A look at Amazon's holiday winners may mark the beginning of a major shift for Microsoft and Windows

Over the last year I’ve been paying close attention to the growing number of laptop vendors selling Google powered Chromebooks. We’ve got a Samsung Chromebook in my house, which otherwise is a mixture of Mac, Android, iPhone, iPad and BlackBerry. 

I think it’s going to take many years to happen, but I firmly believe Microsoft Windows will keep losing ground as more and more of what we do is Internet-based. Families that have been all-Microsoft will experiment using a cheaper Chromebook. Android customers will enjoy the natural integration of Google’s services on these products. In time, this will eat into Microsoft’s operating system share. That’s my working thesis anyway.

On Boxing Day I noticed an interesting press release from online retail king Amazon. While the focus of the press release is how many new customers joined Amazon Prime, there is also a series of bullet points about product sales.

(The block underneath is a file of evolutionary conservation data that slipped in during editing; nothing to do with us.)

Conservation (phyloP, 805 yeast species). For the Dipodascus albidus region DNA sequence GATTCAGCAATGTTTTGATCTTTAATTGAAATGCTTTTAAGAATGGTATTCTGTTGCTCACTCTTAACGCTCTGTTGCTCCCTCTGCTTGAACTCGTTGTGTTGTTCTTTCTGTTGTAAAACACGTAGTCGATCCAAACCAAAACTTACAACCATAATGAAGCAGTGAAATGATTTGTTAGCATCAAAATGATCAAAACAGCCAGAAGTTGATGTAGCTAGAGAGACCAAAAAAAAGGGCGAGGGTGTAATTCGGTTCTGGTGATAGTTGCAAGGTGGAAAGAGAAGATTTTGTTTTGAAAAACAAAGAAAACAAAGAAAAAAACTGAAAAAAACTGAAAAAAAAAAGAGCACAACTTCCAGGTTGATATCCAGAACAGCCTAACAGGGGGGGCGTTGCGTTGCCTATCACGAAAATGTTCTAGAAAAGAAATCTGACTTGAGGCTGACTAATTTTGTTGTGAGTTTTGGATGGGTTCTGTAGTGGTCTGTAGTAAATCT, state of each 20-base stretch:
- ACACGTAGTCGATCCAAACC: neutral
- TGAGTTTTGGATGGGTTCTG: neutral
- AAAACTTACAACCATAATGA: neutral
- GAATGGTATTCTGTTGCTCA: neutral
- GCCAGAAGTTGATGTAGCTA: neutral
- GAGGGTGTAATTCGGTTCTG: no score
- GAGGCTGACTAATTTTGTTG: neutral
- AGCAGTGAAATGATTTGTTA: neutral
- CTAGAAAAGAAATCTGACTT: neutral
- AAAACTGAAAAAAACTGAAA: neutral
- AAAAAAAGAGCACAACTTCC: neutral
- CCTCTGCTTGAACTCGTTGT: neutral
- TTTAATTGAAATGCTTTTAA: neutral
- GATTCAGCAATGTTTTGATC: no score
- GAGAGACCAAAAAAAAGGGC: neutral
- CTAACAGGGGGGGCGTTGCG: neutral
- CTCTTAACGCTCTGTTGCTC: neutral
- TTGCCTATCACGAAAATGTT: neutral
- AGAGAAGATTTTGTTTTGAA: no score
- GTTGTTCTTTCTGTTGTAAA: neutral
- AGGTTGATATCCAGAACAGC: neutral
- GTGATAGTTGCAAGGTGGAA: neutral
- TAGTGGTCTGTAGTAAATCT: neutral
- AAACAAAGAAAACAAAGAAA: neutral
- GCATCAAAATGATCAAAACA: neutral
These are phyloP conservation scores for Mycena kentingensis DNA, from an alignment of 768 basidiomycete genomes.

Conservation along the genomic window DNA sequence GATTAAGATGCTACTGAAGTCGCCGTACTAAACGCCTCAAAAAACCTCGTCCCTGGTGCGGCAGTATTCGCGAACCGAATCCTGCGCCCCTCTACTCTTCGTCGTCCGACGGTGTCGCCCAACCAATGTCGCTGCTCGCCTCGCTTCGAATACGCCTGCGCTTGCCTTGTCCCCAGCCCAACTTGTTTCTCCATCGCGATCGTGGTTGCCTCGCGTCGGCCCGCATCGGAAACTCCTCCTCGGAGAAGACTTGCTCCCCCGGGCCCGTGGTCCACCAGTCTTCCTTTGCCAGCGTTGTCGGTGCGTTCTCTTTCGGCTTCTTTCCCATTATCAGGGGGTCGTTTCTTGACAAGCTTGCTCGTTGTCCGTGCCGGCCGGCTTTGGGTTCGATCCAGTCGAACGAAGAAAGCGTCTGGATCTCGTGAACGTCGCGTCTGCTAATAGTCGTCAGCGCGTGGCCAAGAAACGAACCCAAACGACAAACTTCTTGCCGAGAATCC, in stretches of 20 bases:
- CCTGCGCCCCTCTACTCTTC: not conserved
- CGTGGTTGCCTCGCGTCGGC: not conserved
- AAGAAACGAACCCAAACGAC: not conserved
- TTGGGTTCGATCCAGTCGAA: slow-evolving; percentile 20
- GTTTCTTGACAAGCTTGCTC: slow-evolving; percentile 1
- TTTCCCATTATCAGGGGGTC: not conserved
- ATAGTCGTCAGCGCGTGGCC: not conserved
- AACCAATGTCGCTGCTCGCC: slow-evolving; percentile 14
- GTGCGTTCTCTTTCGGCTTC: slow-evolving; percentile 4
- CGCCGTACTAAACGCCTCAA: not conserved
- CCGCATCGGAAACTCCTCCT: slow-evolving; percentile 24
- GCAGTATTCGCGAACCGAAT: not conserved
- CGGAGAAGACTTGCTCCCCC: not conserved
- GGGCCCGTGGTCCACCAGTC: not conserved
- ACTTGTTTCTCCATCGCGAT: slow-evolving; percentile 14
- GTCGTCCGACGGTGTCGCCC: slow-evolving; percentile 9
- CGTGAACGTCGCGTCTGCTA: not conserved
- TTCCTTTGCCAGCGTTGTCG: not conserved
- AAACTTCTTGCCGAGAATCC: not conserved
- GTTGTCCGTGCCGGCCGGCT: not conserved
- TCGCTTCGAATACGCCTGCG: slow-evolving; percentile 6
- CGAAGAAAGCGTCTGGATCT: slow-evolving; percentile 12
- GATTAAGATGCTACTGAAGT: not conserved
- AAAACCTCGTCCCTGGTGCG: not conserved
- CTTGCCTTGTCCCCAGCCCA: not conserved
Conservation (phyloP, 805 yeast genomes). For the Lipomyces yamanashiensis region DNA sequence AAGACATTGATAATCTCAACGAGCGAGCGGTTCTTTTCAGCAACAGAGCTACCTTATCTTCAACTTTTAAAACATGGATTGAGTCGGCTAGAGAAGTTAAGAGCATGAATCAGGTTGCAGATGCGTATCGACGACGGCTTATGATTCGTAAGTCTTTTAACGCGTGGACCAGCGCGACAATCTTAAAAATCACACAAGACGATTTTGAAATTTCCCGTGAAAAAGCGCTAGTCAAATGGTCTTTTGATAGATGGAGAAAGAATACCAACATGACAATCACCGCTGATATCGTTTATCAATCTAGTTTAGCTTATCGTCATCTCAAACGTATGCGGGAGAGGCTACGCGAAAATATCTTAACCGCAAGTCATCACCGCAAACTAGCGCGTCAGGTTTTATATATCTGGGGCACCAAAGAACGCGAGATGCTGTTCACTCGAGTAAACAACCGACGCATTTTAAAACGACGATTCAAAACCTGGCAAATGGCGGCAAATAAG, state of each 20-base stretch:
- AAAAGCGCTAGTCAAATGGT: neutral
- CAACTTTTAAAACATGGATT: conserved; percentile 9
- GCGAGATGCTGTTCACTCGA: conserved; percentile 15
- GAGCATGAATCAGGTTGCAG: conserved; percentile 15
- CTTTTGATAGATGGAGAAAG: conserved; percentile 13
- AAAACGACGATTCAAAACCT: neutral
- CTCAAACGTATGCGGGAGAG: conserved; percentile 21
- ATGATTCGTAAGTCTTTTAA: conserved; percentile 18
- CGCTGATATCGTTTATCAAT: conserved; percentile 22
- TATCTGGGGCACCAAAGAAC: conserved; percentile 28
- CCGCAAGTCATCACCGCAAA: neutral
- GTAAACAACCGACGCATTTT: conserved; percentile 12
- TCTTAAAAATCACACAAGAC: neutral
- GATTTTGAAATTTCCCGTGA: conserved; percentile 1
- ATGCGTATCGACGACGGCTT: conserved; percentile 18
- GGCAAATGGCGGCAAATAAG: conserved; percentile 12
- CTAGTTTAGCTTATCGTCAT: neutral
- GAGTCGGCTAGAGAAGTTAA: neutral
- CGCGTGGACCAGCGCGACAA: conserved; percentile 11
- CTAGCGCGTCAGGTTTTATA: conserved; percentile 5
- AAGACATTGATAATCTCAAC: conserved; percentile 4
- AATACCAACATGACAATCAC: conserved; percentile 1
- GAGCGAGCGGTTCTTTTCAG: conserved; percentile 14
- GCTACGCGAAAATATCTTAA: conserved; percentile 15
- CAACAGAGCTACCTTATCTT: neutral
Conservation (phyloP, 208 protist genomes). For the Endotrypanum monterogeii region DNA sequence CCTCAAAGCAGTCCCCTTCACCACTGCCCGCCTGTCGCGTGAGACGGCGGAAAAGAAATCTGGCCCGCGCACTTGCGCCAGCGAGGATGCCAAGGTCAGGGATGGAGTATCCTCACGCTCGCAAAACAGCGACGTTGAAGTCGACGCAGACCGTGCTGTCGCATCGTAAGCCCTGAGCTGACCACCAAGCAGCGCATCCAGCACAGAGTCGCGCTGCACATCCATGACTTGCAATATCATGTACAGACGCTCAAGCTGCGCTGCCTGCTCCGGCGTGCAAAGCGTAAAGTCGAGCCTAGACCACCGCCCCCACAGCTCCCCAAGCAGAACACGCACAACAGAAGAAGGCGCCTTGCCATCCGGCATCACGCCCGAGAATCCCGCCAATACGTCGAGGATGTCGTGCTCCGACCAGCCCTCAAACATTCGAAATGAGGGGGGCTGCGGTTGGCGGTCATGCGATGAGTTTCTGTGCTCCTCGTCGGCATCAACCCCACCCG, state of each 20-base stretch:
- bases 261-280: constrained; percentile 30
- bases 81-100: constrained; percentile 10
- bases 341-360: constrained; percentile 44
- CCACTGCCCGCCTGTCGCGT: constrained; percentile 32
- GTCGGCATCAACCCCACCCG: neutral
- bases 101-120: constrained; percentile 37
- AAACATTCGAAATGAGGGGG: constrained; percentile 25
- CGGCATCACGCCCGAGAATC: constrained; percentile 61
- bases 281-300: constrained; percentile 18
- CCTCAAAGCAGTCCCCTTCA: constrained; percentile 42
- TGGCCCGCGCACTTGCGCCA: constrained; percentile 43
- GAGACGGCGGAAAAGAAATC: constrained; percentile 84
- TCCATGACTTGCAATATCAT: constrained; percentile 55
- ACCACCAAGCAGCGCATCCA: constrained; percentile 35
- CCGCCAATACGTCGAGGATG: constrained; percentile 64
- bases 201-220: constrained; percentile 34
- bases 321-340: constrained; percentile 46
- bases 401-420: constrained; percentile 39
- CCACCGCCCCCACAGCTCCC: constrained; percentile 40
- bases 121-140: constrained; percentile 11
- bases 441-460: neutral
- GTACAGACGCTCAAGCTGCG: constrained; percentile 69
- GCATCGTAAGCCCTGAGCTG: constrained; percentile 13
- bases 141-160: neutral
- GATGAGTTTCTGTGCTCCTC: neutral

Looking under the “Holiday Best Sellers” section of the release I spotted the following bullet point: ”Laptops: Samsung Chromebook; ASUS Transformer Book; Acer Chromebook”.  If I’m reading this correctly, Amazon is telling us that two of the top three selling laptops did not run Windows, but instead ran Google’s thin, web-focused OS. The usual disclaimers apply. Amazon didn’t release actual data. There are hundreds of Windows-powered laptops versus only a few Chromebooks available. But, still, this data point provided by Amazon is fascinating.

I’m very curious to see how this trend continues into 2014. It looks like HP will put its 11-inch Chromebook back on the market soon, now that it has a replacement charger. I don’t want to fall victim to overestimating change in the short run. I don’t think Google laptops (or Chromebox desktops) are going to take over the world in the next two years.  But when I think about the next decade it seems unstoppable.  The ability to run both local and cloud-based apps is sure to improve, and the need to run Windows in the home environment (followed by enterprise) should nosedive.

My big question heading into 2014: What is Google going to do to push deeper integration between Android and Chrome OS?